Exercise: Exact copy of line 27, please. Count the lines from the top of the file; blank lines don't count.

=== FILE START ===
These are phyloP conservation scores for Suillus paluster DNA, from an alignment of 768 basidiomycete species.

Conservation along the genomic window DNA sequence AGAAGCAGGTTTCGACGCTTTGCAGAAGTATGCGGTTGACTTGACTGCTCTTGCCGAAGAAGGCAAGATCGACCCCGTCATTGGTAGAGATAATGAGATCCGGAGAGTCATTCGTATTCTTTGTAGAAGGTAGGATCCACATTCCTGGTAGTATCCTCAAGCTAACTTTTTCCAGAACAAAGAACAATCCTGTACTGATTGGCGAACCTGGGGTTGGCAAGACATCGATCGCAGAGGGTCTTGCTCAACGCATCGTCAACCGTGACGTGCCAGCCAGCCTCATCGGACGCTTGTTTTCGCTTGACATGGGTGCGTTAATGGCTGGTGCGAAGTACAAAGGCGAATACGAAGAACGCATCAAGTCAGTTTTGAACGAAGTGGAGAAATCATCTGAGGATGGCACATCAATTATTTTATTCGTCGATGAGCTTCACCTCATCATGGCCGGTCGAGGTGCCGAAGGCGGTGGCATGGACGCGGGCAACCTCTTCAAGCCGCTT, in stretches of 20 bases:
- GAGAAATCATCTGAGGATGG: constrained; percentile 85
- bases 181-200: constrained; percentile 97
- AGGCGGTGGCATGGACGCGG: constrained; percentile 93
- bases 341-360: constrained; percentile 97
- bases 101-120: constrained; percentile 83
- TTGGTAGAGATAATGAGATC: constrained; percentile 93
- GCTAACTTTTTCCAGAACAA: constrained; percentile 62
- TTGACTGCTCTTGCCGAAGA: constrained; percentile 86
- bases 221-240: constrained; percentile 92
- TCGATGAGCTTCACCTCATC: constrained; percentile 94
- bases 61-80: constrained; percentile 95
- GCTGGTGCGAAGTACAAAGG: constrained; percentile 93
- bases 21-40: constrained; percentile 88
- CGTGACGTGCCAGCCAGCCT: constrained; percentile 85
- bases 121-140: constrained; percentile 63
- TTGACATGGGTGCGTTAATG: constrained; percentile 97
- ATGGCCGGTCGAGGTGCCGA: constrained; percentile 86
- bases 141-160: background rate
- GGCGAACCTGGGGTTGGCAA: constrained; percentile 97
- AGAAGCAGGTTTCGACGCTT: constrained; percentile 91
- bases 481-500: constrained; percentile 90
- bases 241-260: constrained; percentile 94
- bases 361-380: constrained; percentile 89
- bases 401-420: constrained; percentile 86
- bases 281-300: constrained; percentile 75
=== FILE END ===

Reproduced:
- bases 281-300: constrained; percentile 75